Which Zynga insiders took advantage of this brilliantly timed sale?
How much did they make? Here are some of the selling shareholders:
Marc Pincus, Zynga's CEO, sold 16.5 million shares for $200 million
Institutional Venture Partners, a Zynga investor, sold 5.8 million shares for $70 million
Union Square Ventures, a Zynga investor, sold 5.2 million shares for $62 million
Google, a Zynga investor, sold 4 million shares for $48 million
Silver Lake Partners, a Zynga investor, sold 4 million shares for $48 million
Reid Hoffman, a Zynga investor, sold 688,000 shares for $8.2 million
David Wehner, Zynga's CFO, sold 386,000 shares for $4.6 million
John Schappert, Zynga's COO, sold 322,000 shares for $3.9 million
Reginald Davis, Zynga's general counsel, sold 315,000 shares for $3.8 million
And so on ...
Now ...
I know many of these folks personally, including at the company's underwriters, and like and respect them.  I think the last thing they would intentionally do is unload stock when they thought it was about to crash—especially when the amount they made in the sale, though huge, is still relative chicken feed for them.
Also, all of these folks only sold a fraction of their holdings, so they've been hammered along with the rest of Zynga shareholders by the subsequent collapse.
I also know from personal experience (unfortunately) just how quickly things that seem to be going well can fall apart.
But, all that said, wow.
In three months—based on what happened in the same quarter in which these folks sold—Zynga's business deteriorated so rapidly that Zynga went from a $12 stock to a $3 stock. That just doesn't look very good."


So whats the plan fix, what happens to the game developers?  GAMBLING, literally this time.  Zynga has gone into the on-line casino business. Whether its a case of chasing a greater gold streak, or desperate measures, ts seems to be fact that management has a poor track record to its investors, employees, and now consumers.  What was left was to exploit only more vulnerable consumers...gamblers.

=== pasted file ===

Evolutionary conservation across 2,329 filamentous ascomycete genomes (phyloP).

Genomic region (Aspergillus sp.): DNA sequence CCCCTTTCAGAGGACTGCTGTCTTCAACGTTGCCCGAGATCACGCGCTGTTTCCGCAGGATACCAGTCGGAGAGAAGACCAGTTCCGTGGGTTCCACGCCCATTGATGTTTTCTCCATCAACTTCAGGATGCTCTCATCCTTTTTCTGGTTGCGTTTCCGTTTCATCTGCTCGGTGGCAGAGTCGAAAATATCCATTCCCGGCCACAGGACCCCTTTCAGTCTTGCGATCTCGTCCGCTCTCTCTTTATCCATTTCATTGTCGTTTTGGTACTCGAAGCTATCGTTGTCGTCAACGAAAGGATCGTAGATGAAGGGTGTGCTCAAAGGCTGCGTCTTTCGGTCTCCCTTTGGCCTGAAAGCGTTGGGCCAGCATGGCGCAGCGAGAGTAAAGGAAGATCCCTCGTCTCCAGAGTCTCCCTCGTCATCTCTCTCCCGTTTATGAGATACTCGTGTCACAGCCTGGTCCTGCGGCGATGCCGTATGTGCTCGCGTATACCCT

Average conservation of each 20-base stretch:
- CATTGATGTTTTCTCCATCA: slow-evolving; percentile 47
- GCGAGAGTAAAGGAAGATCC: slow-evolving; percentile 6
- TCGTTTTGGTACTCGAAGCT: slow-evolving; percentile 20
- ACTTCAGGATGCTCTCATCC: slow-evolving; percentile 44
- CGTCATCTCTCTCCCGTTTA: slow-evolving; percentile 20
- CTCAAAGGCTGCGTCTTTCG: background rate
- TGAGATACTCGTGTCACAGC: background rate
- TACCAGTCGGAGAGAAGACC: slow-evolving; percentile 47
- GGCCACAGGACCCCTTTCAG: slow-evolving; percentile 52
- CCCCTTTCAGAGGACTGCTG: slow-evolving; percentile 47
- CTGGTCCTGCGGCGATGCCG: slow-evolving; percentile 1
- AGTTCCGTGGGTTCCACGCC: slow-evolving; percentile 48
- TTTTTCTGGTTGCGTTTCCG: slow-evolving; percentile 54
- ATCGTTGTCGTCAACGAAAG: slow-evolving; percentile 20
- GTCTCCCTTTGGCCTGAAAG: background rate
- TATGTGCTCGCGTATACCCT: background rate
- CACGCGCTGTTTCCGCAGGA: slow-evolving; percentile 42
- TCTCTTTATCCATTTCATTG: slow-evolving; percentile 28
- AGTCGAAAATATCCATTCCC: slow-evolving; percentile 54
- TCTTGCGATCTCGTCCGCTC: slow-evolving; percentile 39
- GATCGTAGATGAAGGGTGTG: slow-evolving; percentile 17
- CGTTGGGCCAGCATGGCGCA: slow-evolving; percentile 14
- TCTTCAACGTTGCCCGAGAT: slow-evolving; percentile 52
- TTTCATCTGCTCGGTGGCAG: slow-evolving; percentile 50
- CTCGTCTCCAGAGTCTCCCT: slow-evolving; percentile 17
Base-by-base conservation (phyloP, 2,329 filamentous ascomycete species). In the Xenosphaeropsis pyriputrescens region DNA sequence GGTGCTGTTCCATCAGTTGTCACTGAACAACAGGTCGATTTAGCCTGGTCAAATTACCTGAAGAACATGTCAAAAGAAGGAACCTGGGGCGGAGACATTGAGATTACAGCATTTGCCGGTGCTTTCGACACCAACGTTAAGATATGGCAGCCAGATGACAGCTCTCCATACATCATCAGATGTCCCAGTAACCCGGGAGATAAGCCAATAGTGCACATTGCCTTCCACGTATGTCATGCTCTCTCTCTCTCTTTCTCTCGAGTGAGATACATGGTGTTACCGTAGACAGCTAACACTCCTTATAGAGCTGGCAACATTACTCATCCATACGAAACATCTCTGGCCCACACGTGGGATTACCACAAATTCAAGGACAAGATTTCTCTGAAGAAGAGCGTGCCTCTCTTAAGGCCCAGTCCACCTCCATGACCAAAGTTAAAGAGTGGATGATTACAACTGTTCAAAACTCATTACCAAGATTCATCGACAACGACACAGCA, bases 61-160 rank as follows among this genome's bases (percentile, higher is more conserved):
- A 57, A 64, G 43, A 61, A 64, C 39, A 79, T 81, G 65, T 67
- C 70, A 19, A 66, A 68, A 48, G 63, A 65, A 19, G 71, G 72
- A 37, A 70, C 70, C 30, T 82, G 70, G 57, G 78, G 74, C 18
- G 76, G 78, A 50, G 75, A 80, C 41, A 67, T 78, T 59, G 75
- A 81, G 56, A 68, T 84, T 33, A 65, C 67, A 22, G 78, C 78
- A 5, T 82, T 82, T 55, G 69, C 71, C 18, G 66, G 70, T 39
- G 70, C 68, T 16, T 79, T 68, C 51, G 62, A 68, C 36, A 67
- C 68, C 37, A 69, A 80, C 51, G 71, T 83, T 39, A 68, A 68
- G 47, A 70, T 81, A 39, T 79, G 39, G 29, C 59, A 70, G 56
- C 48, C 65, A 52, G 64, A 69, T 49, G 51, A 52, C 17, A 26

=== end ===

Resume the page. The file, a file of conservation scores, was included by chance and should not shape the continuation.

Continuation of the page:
Hemorrhaging was slowed by eliminating resource intensive games and lay off most of the designers, as gambling cash cows dont require the same level of creativity and development support. 


Here is the blow by blow detail from, you guessed it, a competing casino's wire service:




So if that venture flops, there is always internet porn to explore in 2014. Creative minds can find a way to dig deeper!

#5122731 Zynga Pulls Plug on YoVille - Million$ in YoCash evaporate!

Posted by Dream Cutter on 10 January 2014 - 04:36 PM

Zynga announced yesterday that its pulling the plug on its widely popular, 6 year running social game, YoVille with 90 days advance notice to users.  Acquired initially from Big Tree (now Big Viking Games) Zynga positioned the unique social network game prominently and made millions off sales of its YoCash and advertising , YoVille is highly unique in that it offers a real-time chat/emoto communication system that engages Facebook players into its virtual society with seasonal products and holiday themed events that pushed the envelope for virtual asset sales like no other game before it, 


Is YoVilles ship sunk yet?  Not so fast... The user base is really vocal and already a number of grass root efforts are underway.  And now here is some rumor that initial developer may have interest in re-obtaining the license to right this great ship before she settles in the mud for good.


YoVilles customer base is unique, many "die hards" NEED yoville as a social outlet whether they are shut ins, paraplegic, deaf,  or have that catfush tendency Yoville is one of a few remaining places where physical attrributes are ignored, individual obscurity accepted and the avatars that care and look after each other,  Its the best place for dynamic, toon-face drama!


What do you think about Zynga de-funding and killing a project that holds paid consumer assets in its servers? It may be legal according to the games EULA & TOS, however is it right?  Some folks have not even spent their yocash holdings and others have not explored all their achievements.